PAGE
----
Shaffer v. State Farm Mut. Auto. Ins. Co., No. 1:13-CV-01837, 2014 WL 5325340 (M.D. Pa. Oct. 20, 2014).
Court grants summary judgment to insurer where lengthy investigation was required to determine causation for UIM claim, despite insurer previously paying first-party benefits.
Barry Shaffer, a 45-year-old veteran who, due to his military service, suffered from a variety of physical ailments, was involved in a head-on automobile crash on September 5, 2008. The other driver involved in the crash was primarily at fault. The day after the accident, Shaffer reported the crash to State Farm Mutual Automobile Insurance Company. Amongst other coverage, State Farm provided medical coverage and “stacked” UIM coverage.
State Farm approved Shaffer’s first-party medical coverage to cover ongoing, conservative medical treatment. However, after approximately one year, Shaffer advised State Farm that he might require back surgery, and requested that State Farm inform him if he was close to exhausting his medical coverage. After several more months, counsel for Shaffer and a State Farm claim representative discussed a potential UIM claim, which was the first time the parties discussed such an action. Shaffer’s counsel stated that he would inform State Farm if a UIM claim became necessary. On December 10, 2010, after several months of silence, State Farm closed Shaffer's medical payments file.
Four months later, Shaffer’s counsel requested State Farm assign an uninsured motorist adjuster to the claim; State Farm then referred Shaffer’s claims to the UIM department. Shaffer settled his claim against the other driver, and over the next several months, State Farm continued to investigate Shaffer’s medical condition. The review included medical records both predating and postdating the motor vehicle accident and photographs of Shaffer's injuries. In addition, State Farm requested additional documentation regarding Shaffer's health, including a vocational report and records to confirm that claimed medical problems were causally related to the accident. After submitting these records, State Farm requested Shaffer’s statement under oath and more medical records (which Shaffer believed had already been provided).
After almost another year of communications between the parties and some additional medical evidence, State Farm completed its evaluation of Shaffer’s claim. The reviewing physician had found that only some of Shaffer’s medical conditions had been caused by the automobile crash. On May 20, 2013, State Farm offered Shaffer $10,000 as settlement, which Shaffer rejected. Shaffer procured a report opining that State Farm's delay in investigating and evaluating Shaffer's UIM claim failed to conform to industry standards. Shaffer and his wife then filed suit in the Dauphin County Court of Common Pleas for bad faith and breach of contract. The case was removed to the Middle District of Pennsylvania, and State Farm moved for summary judgment on the bad faith claim.
Despite the lengthy delay in investigation, the district court found for State Farm. Noting that even in bad faith claims involving “a long period of time between demand and settlement,” the delay “does not, on its own, necessarily constitute bad faith. Rather, a court should look to the degree to which a defendant insurer knew that it had no reason to deny the claim; if the delay is attributable to the need to investigate further or even simple negligence, no bad faith has occurred.” (citations omitted). Here, the court reasoned, Shaffer failed to show that any delay in State Farm’s investigation and evaluation of Shaffer's UIM claim was motivated by self-interest or ill-will. On the contrary, State Farm did not know of a possible UIM claim until May 5, 2010, when Shaffer’s counsel expressly discussed a potential UIM claim; even at that time, Shaffer did not definitively know whether such a claim would be necessary. Further, based on medical evidence available at the time, State Farm reasonably believed that a UIM claim would not be required. When it became clear that the UIM claim would, in fact, come into play, State Farm opened the file. The Court noted that the two years of investigation of the UIM claim was a long time -- but that “a long period of time does not, on its own, constitute bad faith, and Plaintiffs fail to present evidence suggesting obfuscation, dishonesty, or malice.”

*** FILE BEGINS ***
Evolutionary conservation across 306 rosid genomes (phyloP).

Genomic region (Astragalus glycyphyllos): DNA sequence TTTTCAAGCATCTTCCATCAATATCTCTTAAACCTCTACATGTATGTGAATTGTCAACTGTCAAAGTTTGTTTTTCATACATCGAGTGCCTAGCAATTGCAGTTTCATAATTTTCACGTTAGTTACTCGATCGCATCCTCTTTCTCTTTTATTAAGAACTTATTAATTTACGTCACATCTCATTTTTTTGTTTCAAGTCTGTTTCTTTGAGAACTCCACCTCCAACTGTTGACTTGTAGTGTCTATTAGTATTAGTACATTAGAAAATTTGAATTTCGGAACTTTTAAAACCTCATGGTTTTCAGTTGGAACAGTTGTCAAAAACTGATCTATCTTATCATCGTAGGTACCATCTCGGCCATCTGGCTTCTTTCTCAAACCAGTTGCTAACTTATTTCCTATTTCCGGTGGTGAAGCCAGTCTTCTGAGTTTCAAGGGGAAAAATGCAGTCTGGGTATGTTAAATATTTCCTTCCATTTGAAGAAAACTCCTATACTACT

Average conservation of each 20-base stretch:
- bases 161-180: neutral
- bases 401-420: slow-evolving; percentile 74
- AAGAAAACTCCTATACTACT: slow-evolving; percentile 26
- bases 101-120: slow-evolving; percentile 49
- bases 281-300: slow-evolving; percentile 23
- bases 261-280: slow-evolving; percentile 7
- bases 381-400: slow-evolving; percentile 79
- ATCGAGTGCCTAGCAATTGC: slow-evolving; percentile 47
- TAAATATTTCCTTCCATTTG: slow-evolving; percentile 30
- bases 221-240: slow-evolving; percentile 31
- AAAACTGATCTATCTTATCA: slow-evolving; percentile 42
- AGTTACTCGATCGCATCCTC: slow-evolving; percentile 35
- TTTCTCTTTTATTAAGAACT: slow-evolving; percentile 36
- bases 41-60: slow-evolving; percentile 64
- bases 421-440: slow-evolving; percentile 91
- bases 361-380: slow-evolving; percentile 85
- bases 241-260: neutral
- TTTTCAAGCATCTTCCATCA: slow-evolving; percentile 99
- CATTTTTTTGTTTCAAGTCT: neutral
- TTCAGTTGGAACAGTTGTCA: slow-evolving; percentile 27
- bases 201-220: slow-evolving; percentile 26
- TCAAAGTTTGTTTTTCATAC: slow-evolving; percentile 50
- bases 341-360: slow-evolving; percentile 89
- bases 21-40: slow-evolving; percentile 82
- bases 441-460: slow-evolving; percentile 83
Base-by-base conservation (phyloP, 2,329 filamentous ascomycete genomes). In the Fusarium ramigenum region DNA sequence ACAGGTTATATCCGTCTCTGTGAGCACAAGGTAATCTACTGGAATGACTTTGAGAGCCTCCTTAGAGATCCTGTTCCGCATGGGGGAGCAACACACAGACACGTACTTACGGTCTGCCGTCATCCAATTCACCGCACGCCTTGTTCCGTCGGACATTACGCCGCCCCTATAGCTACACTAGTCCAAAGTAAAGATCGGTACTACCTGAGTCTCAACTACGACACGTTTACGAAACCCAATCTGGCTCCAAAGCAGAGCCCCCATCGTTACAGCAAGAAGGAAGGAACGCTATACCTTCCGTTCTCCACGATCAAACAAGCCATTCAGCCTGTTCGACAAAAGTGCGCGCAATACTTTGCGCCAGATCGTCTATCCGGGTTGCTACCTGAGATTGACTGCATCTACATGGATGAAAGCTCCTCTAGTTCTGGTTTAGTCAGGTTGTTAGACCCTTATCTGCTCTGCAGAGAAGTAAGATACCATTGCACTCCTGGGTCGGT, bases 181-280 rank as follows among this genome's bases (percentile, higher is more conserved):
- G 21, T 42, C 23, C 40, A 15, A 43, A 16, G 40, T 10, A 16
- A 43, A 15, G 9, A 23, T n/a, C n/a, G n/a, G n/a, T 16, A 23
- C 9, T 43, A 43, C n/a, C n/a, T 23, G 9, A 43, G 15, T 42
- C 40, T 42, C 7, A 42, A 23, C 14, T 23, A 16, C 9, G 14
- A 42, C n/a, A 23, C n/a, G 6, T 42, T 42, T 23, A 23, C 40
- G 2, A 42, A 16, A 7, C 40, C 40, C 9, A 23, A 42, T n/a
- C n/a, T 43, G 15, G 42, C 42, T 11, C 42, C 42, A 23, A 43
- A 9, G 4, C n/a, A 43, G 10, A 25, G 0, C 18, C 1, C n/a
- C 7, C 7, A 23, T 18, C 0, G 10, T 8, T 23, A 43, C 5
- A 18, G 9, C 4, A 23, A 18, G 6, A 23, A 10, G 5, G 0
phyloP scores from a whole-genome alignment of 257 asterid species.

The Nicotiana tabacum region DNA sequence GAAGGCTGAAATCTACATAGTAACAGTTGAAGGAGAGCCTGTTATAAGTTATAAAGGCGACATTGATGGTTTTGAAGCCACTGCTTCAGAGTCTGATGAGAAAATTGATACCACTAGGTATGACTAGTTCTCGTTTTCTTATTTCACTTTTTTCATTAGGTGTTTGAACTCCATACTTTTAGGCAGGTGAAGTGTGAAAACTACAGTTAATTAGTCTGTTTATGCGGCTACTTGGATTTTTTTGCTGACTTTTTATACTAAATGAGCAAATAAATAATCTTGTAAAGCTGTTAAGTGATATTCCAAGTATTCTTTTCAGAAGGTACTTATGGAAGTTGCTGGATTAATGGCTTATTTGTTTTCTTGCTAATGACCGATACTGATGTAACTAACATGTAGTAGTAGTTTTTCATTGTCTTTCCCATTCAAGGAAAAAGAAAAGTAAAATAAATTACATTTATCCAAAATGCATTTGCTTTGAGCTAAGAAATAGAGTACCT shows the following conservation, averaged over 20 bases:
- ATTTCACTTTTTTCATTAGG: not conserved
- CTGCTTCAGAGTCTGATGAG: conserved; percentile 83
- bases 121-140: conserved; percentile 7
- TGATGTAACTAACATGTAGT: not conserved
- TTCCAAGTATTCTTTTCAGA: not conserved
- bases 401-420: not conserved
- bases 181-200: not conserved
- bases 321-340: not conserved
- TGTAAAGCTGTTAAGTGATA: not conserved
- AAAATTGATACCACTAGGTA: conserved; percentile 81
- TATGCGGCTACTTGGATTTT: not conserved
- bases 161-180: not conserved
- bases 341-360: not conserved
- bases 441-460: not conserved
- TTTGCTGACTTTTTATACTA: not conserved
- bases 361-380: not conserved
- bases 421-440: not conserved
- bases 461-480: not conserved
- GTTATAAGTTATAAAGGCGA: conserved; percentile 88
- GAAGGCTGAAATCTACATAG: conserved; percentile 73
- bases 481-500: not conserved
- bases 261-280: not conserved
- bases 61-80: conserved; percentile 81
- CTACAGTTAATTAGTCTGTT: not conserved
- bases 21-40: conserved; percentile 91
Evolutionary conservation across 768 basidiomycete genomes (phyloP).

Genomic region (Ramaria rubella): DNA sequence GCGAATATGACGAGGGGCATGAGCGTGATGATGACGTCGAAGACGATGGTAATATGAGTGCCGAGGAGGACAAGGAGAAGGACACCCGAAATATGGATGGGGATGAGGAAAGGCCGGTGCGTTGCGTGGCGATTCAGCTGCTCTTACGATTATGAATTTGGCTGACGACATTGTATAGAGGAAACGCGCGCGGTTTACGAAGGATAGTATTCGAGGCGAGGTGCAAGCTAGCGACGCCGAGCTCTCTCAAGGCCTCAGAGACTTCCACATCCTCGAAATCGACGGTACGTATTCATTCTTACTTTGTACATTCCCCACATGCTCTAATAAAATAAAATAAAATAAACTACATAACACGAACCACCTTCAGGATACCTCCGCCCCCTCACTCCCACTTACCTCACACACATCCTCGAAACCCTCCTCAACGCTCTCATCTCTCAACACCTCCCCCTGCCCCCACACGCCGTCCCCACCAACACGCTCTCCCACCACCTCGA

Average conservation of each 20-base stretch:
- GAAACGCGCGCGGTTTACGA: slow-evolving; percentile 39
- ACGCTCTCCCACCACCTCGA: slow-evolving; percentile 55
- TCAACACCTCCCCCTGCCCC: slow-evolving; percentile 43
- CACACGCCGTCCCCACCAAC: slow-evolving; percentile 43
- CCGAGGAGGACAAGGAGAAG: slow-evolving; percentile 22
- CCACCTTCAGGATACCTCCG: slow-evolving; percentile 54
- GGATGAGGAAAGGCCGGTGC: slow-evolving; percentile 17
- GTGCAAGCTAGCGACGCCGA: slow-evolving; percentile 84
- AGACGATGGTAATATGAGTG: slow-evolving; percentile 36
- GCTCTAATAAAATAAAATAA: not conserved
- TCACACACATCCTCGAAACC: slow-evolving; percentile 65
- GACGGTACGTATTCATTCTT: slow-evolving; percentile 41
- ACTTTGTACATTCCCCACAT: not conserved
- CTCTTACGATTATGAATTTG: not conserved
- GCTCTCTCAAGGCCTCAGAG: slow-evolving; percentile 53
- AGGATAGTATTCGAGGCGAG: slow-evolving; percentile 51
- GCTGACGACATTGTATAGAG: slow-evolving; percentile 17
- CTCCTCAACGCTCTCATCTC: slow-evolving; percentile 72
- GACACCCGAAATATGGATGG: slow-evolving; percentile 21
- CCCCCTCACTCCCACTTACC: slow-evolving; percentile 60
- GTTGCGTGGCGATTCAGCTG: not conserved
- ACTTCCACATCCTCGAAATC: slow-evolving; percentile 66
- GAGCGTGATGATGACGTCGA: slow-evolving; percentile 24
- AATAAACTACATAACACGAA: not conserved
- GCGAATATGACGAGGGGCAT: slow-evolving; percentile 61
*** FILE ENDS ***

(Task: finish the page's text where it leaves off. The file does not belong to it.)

Further, the court did not agree that State Farm acted in bad faith when it questioned the causal relationship between Shaffer’s injuries and the motor vehicle accident, merely because State Farm had not questioned causality in Shaffer's first party medical claim. Reasoning that “payment of first party benefits does not, in and of itself, constitute an admission of causation,” the court held that that an insurer may deny UIM benefits after issuing payment of first party benefits, and that State Farm was entitled to investigate in the UIM claim whether Shaffer's injuries were caused by the motor vehicle accident even after they had issued payment on Shaffer's first party medical claim.
Finally, the district court noted that while the investigatory process “may not be flawless,” State Farm had proven that it conducted an investigation sufficiently thorough to yield a reasonable foundation for its action. Indeed, the court noted that if State Farm had not taken the steps of collecting Shaffer's medical records, obtaining Shaffer's statement under oath, or arranging for a review of Shaffer's medical records by an orthopedic surgeon, all of which took time to complete, State Farm would not have had the information it needed to conduct a thorough evaluation of Shaffer's claim -- and would have had a far less defensible position when faced with a claim of bad faith.